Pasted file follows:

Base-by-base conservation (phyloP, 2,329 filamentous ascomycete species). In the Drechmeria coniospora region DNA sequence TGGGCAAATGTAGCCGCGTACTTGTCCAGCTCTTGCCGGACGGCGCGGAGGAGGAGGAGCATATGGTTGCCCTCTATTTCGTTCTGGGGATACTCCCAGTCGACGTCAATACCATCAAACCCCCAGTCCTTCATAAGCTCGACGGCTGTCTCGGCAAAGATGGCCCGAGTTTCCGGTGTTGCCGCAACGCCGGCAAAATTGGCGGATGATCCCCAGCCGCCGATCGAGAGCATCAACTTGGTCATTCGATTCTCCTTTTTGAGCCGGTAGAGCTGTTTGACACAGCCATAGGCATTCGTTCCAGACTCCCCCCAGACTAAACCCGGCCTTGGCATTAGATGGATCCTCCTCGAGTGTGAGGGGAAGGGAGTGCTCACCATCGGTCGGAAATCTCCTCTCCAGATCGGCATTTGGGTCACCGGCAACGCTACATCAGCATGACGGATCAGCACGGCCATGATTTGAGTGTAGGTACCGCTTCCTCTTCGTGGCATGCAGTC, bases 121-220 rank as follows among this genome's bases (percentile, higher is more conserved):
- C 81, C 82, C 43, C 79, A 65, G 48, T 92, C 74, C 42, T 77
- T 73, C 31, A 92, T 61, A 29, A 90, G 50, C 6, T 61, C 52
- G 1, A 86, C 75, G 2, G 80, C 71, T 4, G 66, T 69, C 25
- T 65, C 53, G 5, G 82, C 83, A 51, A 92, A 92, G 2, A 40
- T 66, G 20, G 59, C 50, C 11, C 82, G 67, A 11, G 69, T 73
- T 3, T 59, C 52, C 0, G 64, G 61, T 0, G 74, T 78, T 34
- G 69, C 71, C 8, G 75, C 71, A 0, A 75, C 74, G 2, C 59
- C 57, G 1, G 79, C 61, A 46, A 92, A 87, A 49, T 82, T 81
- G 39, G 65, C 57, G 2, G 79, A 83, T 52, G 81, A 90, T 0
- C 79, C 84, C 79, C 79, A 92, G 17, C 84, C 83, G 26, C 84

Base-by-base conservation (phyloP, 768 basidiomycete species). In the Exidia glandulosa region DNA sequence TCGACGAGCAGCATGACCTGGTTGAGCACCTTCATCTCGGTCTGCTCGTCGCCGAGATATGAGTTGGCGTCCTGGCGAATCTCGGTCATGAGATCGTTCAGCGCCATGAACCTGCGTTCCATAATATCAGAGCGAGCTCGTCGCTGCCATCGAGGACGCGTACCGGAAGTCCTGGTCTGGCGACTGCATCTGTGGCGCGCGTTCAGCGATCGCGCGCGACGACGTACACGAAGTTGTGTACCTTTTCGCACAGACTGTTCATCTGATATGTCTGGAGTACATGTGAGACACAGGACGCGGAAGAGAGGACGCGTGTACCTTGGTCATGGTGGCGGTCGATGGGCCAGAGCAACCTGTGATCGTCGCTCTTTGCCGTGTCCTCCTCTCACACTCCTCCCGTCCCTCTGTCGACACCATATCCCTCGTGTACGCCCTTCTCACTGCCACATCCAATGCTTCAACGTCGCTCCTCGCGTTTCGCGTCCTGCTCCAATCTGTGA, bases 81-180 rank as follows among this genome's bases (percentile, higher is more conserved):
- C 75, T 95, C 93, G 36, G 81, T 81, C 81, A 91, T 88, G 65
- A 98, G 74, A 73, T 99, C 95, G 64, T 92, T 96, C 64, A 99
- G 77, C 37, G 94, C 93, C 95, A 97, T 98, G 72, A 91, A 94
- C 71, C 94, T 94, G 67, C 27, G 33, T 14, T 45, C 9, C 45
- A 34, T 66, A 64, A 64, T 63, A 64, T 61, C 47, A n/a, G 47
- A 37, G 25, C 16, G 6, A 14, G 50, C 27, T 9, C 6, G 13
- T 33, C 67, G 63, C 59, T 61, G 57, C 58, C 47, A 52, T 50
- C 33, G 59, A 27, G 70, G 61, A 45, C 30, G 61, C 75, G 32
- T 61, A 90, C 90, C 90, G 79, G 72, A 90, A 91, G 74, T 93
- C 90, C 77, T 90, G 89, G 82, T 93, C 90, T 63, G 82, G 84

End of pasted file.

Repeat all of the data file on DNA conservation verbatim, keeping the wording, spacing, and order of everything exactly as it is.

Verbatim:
Base-by-base conservation (phyloP, 2,329 filamentous ascomycete species). In the Drechmeria coniospora region DNA sequence TGGGCAAATGTAGCCGCGTACTTGTCCAGCTCTTGCCGGACGGCGCGGAGGAGGAGGAGCATATGGTTGCCCTCTATTTCGTTCTGGGGATACTCCCAGTCGACGTCAATACCATCAAACCCCCAGTCCTTCATAAGCTCGACGGCTGTCTCGGCAAAGATGGCCCGAGTTTCCGGTGTTGCCGCAACGCCGGCAAAATTGGCGGATGATCCCCAGCCGCCGATCGAGAGCATCAACTTGGTCATTCGATTCTCCTTTTTGAGCCGGTAGAGCTGTTTGACACAGCCATAGGCATTCGTTCCAGACTCCCCCCAGACTAAACCCGGCCTTGGCATTAGATGGATCCTCCTCGAGTGTGAGGGGAAGGGAGTGCTCACCATCGGTCGGAAATCTCCTCTCCAGATCGGCATTTGGGTCACCGGCAACGCTACATCAGCATGACGGATCAGCACGGCCATGATTTGAGTGTAGGTACCGCTTCCTCTTCGTGGCATGCAGTC, bases 121-220 rank as follows among this genome's bases (percentile, higher is more conserved):
- C 81, C 82, C 43, C 79, A 65, G 48, T 92, C 74, C 42, T 77
- T 73, C 31, A 92, T 61, A 29, A 90, G 50, C 6, T 61, C 52
- G 1, A 86, C 75, G 2, G 80, C 71, T 4, G 66, T 69, C 25
- T 65, C 53, G 5, G 82, C 83, A 51, A 92, A 92, G 2, A 40
- T 66, G 20, G 59, C 50, C 11, C 82, G 67, A 11, G 69, T 73
- T 3, T 59, C 52, C 0, G 64, G 61, T 0, G 74, T 78, T 34
- G 69, C 71, C 8, G 75, C 71, A 0, A 75, C 74, G 2, C 59
- C 57, G 1, G 79, C 61, A 46, A 92, A 87, A 49, T 82, T 81
- G 39, G 65, C 57, G 2, G 79, A 83, T 52, G 81, A 90, T 0
- C 79, C 84, C 79, C 79, A 92, G 17, C 84, C 83, G 26, C 84

Base-by-base conservation (phyloP, 768 basidiomycete species). In the Exidia glandulosa region DNA sequence TCGACGAGCAGCATGACCTGGTTGAGCACCTTCATCTCGGTCTGCTCGTCGCCGAGATATGAGTTGGCGTCCTGGCGAATCTCGGTCATGAGATCGTTCAGCGCCATGAACCTGCGTTCCATAATATCAGAGCGAGCTCGTCGCTGCCATCGAGGACGCGTACCGGAAGTCCTGGTCTGGCGACTGCATCTGTGGCGCGCGTTCAGCGATCGCGCGCGACGACGTACACGAAGTTGTGTACCTTTTCGCACAGACTGTTCATCTGATATGTCTGGAGTACATGTGAGACACAGGACGCGGAAGAGAGGACGCGTGTACCTTGGTCATGGTGGCGGTCGATGGGCCAGAGCAACCTGTGATCGTCGCTCTTTGCCGTGTCCTCCTCTCACACTCCTCCCGTCCCTCTGTCGACACCATATCCCTCGTGTACGCCCTTCTCACTGCCACATCCAATGCTTCAACGTCGCTCCTCGCGTTTCGCGTCCTGCTCCAATCTGTGA, bases 81-180 rank as follows among this genome's bases (percentile, higher is more conserved):
- C 75, T 95, C 93, G 36, G 81, T 81, C 81, A 91, T 88, G 65
- A 98, G 74, A 73, T 99, C 95, G 64, T 92, T 96, C 64, A 99
- G 77, C 37, G 94, C 93, C 95, A 97, T 98, G 72, A 91, A 94
- C 71, C 94, T 94, G 67, C 27, G 33, T 14, T 45, C 9, C 45
- A 34, T 66, A 64, A 64, T 63, A 64, T 61, C 47, A n/a, G 47
- A 37, G 25, C 16, G 6, A 14, G 50, C 27, T 9, C 6, G 13
- T 33, C 67, G 63, C 59, T 61, G 57, C 58, C 47, A 52, T 50
- C 33, G 59, A 27, G 70, G 61, A 45, C 30, G 61, C 75, G 32
- T 61, A 90, C 90, C 90, G 79, G 72, A 90, A 91, G 74, T 93
- C 90, C 77, T 90, G 89, G 82, T 93, C 90, T 63, G 82, G 84